Ghosts along the Mississippi River
Publication Year: 2011
Some of the nation's most compelling ghost stories owe their origin to "The Father of Waters." Ghosts along the Mississippi River is the first book-length collection of ghost tales from the small towns and bustling cities that have grown up along its banks. The states represented in this book include Arkansas, Illinois, Iowa, Louisiana, Minnesota, Mississippi, Missouri, Tennessee, and Wisconsin. Unlike most collections of "true" ghost stories, Ghosts along the Mississippi River draws from the folk traditions of the northern and the southern United States. These tales are populated with Federal and Confederate soldiers, Native Indians, wealthy entrepreneurs, actors, college students, hotel owners, preachers, slaves, and planters. According to some paranormal investigators, the large number of ghost stories from the Mississippi's river towns, and from watery sites all over the world, are proof that large bodies of water are conductors of psychic energy. Granted, no concrete proof exists that there is a definite connection between the river and any actual ghosts or spiritual phenomena. What is indisputable, though, is the fact that the ghost stories included in Ghosts along the Mississippi River are an invaluable record of the values, dreams, fears, and lives of the people who have called the river home.
Published by: University Press of Mississippi
Title Page, Copyright, Dedication
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Introduction: The Father of Waters: The Mississippi River
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The Mississippi River is, and always has been, the most important river in the United States. Second only to the Missouri River in length, the Mississippi’s drainage area covers 40 percent of the United States and forms the...
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Holly Grove is the land where the Europeans first crossed the Mississippi River in 1541. In the early 1800s, the earliest families settled in Baytown twenty miles south of Holly Grove. Most of them were from North and...
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In 1818, Rufus Easton founded Alton, Illinois, at the confluence of the Mississippi River and the Missouri River. The riverfront is dotted with huge grain silos, the sides of which bear marks indicating the levels the Mississippi River’s floodwaters....
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Davenport is located on the border between Iowa and Illinois. During the signing of the treaty that ended the Blackhawk War in 1832, Sauk Indian chief Keokuk gave a large tract of land to Marguerite LeClaire, the wife of Antoine...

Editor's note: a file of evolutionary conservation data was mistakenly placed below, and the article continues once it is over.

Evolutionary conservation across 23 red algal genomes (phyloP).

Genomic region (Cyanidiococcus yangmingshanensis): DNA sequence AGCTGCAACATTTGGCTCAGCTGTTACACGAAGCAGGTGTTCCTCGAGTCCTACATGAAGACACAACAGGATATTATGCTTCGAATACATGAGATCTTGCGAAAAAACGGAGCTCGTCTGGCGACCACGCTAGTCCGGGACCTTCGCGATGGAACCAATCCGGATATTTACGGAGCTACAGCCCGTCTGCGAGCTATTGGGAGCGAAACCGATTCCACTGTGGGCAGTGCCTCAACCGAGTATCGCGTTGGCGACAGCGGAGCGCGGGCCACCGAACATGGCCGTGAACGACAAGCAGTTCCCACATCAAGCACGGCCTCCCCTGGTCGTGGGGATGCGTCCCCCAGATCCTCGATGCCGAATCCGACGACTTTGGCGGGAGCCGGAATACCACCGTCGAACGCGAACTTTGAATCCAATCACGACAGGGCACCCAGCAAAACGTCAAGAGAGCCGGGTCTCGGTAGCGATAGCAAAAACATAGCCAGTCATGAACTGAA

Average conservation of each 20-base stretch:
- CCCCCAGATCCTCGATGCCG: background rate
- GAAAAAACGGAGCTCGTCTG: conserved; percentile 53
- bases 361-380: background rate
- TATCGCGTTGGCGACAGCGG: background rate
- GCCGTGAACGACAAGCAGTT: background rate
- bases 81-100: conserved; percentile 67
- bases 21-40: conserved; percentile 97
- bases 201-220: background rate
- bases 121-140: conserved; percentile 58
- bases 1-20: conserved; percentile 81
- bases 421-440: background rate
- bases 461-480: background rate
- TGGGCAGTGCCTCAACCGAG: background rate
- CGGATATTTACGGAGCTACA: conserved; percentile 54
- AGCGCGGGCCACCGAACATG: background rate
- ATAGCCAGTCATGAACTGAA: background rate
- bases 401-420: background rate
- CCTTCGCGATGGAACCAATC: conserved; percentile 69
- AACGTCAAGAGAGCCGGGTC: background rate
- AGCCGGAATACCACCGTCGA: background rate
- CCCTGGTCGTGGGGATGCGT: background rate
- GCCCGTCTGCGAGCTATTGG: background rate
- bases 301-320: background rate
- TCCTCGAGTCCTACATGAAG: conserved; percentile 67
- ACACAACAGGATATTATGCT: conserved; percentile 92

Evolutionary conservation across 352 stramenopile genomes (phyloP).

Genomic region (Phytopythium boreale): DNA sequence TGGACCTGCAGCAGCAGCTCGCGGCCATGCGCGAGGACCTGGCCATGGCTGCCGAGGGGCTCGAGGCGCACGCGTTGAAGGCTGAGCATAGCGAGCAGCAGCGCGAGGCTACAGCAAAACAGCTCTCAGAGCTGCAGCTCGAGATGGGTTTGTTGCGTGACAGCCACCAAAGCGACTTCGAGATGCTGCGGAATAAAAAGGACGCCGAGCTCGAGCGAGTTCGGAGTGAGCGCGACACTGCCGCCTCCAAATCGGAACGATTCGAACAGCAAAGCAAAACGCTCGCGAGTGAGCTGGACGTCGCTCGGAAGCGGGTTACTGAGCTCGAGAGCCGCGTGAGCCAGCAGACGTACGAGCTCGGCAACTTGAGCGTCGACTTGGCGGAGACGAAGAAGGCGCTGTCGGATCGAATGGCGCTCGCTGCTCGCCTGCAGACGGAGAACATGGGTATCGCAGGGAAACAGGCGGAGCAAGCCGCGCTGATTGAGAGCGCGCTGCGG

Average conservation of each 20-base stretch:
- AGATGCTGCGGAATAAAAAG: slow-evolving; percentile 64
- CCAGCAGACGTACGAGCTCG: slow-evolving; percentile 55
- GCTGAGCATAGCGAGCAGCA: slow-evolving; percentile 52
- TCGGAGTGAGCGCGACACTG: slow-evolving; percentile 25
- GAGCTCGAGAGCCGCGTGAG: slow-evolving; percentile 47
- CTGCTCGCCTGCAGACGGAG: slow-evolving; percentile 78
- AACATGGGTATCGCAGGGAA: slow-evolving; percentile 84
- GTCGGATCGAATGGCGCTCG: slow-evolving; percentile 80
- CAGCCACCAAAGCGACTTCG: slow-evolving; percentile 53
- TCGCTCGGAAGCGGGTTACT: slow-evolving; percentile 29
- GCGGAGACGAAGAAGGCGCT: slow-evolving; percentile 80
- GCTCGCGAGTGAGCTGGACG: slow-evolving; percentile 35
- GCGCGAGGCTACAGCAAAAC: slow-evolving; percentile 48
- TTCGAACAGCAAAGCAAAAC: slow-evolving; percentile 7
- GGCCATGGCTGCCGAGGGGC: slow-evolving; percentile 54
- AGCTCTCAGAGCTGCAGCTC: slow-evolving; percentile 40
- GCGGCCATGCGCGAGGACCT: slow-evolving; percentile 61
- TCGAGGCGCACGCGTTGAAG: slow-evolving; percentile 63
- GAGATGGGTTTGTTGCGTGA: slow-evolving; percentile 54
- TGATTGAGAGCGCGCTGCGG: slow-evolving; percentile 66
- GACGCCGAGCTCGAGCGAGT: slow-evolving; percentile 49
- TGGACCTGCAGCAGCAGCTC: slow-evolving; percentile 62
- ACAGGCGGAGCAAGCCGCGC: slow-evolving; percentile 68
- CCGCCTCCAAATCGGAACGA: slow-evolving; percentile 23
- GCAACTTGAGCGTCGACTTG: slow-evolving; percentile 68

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Named after Philippe II, Duc d’Orleans, Regent of France, New Orleans was founded on May 7, 1718, by Jean-Baptiste Le Moyne de Bienville. In 1763, the Spanish took control of New Orleans. In 1801, the French regained...
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The Sioux Indians were the first inhabitants in what is now St. Paul, Minnesota. In 1819, the U.S. Army established Fort Anthony in the area as a temporary fort. It became a permanent fort between 1820 and 1822. It covered...
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The first inhabitants of Natchez, Mississippi, were the Natchez Indians. Hernando De Soto, La Salle, and Bienville all made contact with the Natchez Indians. The French founded Fort Rosalie in 1716 to protect the newly established trading...
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Two French brothers, Francois and Joseph Lesieur, started the settlement that eventually grew into the town of New Madrid. They were followed by hundreds of French settlers from Canada. In 1789, Colonel George...
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When Spanish explorer Hernando De Soto arrived in the Memphis area in 1541, he encountered the original inhabitants, the Chickasaw Indians. In 1682, French explorer Rene Robert Cavelier, Sieur de la Salle, built Fort...
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A Baptist minister named Elder Card platted West Salem, Wisconsin, in 1856 on ten acres of land donated by a railroad company. A New Englander named Thomas Leon had built the first log cabin there in 1851. Card named...
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Page Count: 208
Publication Year: 2011